At the start of this year, the United States Department of Commerce conducted a preliminary review of the anti-dumping and countervailing (AD/CVD) measures against Chinese photovoltaic (PV) cell imports for 2012 and reduced the overall tariff rate from 30% to 17.5%. Consequently, advantages are lost for Taiwanese cell manufacturers facing tariff rates between 11.45% and 27.55%. Cell prices since then have also seen a steady decline.
EnergyTrend, a division of TrendForce, says the situation may now start to improve as the demands in China, the United States and Japan have pick up recently, resulting a general price increase for the PV supply chain. High-efficiency cells have led the charge in the market recovery as their prices bounced back at the end of May after hitting the bottom. The industry on the whole is preparing to surging demands during the second half of 2015. The final ruling on the 2012 tariff rate will be announced on July 7, and its impact on Chinese PV companies will be insignificant regardless of the outcome.
While the outcome of AC/CVD case is still pending, the top-tier and vertically integrated PV manufacturers are reducing costs according to schedule. Their average production cost of PV modules is currently between US$0.45~0.47/W. With the tariff rate staying at 17.5% according to the preliminary determination, the major Chinese manufacturers will see considerable profits when the module price in the United States is kept above US$0.6/W. Chinese exporters such as Trina, Jinko, Canadian Solar and Yingli are thus still able to sell their products directly to the United States. EnergyTrend estimates Chinese module exports to the United States have reached around 1.5GW in the first half of this year.
Leading Chinese PV companies this year have made efforts to offset the potential impacts from the tariff ruling. These measures involve using third countries that are in between the exporting nation and importing nation. They include outsourcing module manufacturing to contractors based outside the home country as well as exporting products from countries with zero or lower tariff agreements with the importing nation.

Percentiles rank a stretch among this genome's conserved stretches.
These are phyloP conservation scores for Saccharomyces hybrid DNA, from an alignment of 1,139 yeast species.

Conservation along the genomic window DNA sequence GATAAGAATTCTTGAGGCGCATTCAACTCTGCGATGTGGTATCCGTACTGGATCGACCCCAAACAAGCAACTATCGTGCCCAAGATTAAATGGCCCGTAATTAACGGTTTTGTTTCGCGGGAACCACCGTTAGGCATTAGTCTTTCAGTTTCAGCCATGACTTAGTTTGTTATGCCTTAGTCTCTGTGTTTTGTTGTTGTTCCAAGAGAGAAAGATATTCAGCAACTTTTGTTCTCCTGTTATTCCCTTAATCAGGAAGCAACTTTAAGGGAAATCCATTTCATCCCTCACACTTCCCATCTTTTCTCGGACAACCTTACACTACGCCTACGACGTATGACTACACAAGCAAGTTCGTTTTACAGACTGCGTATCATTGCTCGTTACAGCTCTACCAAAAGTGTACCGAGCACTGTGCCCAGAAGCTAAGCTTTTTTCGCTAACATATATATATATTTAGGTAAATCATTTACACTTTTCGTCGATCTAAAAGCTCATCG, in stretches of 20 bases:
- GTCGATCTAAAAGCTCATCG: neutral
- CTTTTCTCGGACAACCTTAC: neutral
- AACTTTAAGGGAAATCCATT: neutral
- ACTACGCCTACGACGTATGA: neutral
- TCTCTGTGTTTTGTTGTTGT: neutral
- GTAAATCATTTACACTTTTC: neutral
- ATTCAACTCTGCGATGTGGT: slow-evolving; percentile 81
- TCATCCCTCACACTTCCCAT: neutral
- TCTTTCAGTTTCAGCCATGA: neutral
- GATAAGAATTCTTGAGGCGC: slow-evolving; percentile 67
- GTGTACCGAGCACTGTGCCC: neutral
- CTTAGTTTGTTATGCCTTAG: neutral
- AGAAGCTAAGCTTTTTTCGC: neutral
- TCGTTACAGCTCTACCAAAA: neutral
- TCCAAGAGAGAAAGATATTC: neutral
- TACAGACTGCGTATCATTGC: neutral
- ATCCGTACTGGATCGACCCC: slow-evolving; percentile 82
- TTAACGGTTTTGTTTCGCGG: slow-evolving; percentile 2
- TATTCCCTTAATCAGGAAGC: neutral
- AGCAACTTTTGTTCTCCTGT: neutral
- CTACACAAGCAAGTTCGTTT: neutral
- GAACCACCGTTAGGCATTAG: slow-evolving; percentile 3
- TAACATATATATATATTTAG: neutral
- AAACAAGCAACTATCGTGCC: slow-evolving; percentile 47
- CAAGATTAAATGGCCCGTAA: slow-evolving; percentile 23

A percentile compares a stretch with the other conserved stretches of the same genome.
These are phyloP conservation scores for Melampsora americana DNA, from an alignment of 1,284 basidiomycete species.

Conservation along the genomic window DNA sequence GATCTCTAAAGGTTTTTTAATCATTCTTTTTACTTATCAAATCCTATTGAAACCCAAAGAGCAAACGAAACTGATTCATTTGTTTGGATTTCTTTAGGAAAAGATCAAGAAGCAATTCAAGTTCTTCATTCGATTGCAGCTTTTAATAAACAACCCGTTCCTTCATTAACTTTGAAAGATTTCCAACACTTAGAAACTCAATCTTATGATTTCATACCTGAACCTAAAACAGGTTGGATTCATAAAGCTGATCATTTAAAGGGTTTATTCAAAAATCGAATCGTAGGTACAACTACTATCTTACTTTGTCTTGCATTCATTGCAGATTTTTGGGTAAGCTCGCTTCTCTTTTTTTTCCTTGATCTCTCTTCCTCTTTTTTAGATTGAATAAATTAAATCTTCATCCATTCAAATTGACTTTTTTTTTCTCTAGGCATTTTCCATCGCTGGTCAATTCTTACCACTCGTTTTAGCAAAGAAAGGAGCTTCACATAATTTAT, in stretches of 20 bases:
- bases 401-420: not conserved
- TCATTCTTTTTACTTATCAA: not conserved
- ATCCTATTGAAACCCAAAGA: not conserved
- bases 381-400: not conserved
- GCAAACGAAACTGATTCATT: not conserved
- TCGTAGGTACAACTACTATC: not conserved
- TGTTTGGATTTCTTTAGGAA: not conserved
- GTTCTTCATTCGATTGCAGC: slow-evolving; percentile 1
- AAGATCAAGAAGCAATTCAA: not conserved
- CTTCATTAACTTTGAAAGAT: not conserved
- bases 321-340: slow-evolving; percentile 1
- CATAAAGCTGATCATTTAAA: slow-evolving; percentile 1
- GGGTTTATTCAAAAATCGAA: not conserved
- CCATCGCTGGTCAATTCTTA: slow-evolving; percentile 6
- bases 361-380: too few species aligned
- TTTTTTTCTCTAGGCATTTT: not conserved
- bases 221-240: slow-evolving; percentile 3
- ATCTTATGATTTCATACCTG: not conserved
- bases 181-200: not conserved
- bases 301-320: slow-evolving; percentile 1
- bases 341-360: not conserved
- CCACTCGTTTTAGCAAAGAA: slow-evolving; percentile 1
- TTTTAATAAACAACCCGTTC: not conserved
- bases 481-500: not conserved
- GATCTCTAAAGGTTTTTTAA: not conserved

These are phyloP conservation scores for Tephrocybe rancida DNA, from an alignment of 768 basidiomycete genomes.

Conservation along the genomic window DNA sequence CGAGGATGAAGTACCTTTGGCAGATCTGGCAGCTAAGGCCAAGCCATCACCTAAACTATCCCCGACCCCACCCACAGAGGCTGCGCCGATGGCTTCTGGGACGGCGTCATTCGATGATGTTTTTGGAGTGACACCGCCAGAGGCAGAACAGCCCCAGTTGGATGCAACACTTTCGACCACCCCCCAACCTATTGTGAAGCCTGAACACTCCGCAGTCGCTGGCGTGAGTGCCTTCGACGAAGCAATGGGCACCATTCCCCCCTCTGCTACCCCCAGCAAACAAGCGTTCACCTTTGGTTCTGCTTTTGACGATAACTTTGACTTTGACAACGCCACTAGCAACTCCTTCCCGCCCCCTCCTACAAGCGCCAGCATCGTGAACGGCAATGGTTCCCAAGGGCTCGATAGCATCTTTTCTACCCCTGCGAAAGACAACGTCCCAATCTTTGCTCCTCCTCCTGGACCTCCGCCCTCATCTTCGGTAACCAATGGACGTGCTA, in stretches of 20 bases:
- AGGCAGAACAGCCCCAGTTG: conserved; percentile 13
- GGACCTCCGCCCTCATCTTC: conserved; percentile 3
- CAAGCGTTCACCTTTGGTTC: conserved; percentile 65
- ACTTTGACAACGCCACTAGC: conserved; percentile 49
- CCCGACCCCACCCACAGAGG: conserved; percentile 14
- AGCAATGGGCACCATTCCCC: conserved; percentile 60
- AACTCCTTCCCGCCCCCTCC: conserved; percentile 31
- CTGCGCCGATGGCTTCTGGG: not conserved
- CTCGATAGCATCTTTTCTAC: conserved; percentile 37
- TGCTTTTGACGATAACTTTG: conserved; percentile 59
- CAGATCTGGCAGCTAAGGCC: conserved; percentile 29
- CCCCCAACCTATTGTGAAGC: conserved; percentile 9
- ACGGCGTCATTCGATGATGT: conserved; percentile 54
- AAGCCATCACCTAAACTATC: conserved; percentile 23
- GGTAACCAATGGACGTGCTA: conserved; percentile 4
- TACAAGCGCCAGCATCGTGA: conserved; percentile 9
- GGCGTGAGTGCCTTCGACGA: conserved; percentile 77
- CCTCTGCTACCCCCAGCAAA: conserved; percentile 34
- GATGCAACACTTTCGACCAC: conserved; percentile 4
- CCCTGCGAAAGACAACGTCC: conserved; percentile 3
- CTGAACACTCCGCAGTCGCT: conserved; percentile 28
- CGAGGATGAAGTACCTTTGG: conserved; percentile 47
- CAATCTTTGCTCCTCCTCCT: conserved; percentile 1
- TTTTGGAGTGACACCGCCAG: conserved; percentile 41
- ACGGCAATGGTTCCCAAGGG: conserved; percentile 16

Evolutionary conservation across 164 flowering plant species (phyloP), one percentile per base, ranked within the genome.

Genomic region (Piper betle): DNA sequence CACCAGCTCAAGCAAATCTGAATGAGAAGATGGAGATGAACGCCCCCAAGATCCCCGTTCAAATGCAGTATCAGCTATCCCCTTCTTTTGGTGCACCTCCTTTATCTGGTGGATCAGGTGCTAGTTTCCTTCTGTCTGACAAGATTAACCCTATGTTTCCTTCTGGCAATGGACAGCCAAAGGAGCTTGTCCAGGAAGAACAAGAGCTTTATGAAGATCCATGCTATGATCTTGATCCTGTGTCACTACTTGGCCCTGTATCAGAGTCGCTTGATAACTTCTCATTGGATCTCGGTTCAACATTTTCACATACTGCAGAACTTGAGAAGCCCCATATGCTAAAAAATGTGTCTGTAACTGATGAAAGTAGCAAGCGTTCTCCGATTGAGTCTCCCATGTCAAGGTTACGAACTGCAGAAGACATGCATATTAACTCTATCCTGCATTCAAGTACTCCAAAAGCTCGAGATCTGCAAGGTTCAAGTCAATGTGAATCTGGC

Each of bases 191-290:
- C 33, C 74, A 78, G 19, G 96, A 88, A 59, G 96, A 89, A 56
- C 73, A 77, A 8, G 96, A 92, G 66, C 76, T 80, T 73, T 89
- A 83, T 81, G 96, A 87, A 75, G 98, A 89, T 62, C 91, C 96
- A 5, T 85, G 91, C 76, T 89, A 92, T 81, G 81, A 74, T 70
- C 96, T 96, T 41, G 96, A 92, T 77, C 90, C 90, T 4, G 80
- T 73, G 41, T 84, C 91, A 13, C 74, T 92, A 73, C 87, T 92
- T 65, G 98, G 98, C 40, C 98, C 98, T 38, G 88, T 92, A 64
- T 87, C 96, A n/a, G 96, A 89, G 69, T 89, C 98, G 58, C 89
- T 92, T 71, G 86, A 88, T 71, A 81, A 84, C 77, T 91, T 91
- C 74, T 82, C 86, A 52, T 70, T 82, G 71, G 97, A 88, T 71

Chinese module makers, for instance, have used cells made by Taiwan-based Motech because the United States levies a lower tariff rate on its products. The maturation of contract production in the third countries also encourages vertically integrated PV manufacturers to expand their cell and module capacities in Asian countries outside China. The scale of such expansion projects is often 500MW and above. EnergyTrend expects the demand from the United States to be around 9.5GW for 2015. American and European companies will supply 5GW of this demand and remaining 4.5GW will be split between Chinese and South Korean companies. The Chinese have already exported 1.5GW of modules to the American market, secured foreign contractors and expanded capacities in third countries. Hence, any possible rate change announced at the AD/CVD review next week will have marginal impact on them.
The current prices of cells produced in third countries and Taiwan have already been lowered in response to the 17.5% tariff rate. According to Corrine Lin, the price increase that Taiwanese cell manufacturers saw in May was mainly attributed to demands from China and indirect orders of products going to Japan. Indirect orders from the United States was also an additional factor. If the next week’s ruling keeps the rate the same, Taiwanese and third country cell manufacturers will have to further reduce their prices in order to stay competitive. Their Chinese rivals are in an advantageous position this year due to their cost-cutting measures. However, the price decline of Taiwanese cells will be limited because the prices of Chinese cells have recently started to bounce back.
With trade wars continuing to affect the major PV markets, EnergyTrend expects more capacity expansion projects to take place in third countries. Besides building plants in these areas, PV companies will also work with local contractors. For the Chinese manufacturers, the goal of establishing production capacities abroad is to head off trade disputes with the United States and Europe, which are the traditional markets for high-efficiency products. Therefore, the Chinese PV industry will also likely to allocate part of its overseas capacity for high-efficiency products. Some Chinese companies moreover plan to introduce PERC technology into their third-country facilities, and this contrasts with their Taiwanese competitors who kept their technologies within the home country.
Lin also notes that the manufacturers with a broad third-country plan will not simply maintain their advantage during trade disputes. When the PV markets in third countries take off, these companies will also be the first to seize the opportunities. The trend of big industry players getting bigger will thus become more apparent in the future. EnergyTrend expects at least one PV company this year will be able to cross the 5GW threshold in shipments for the first time.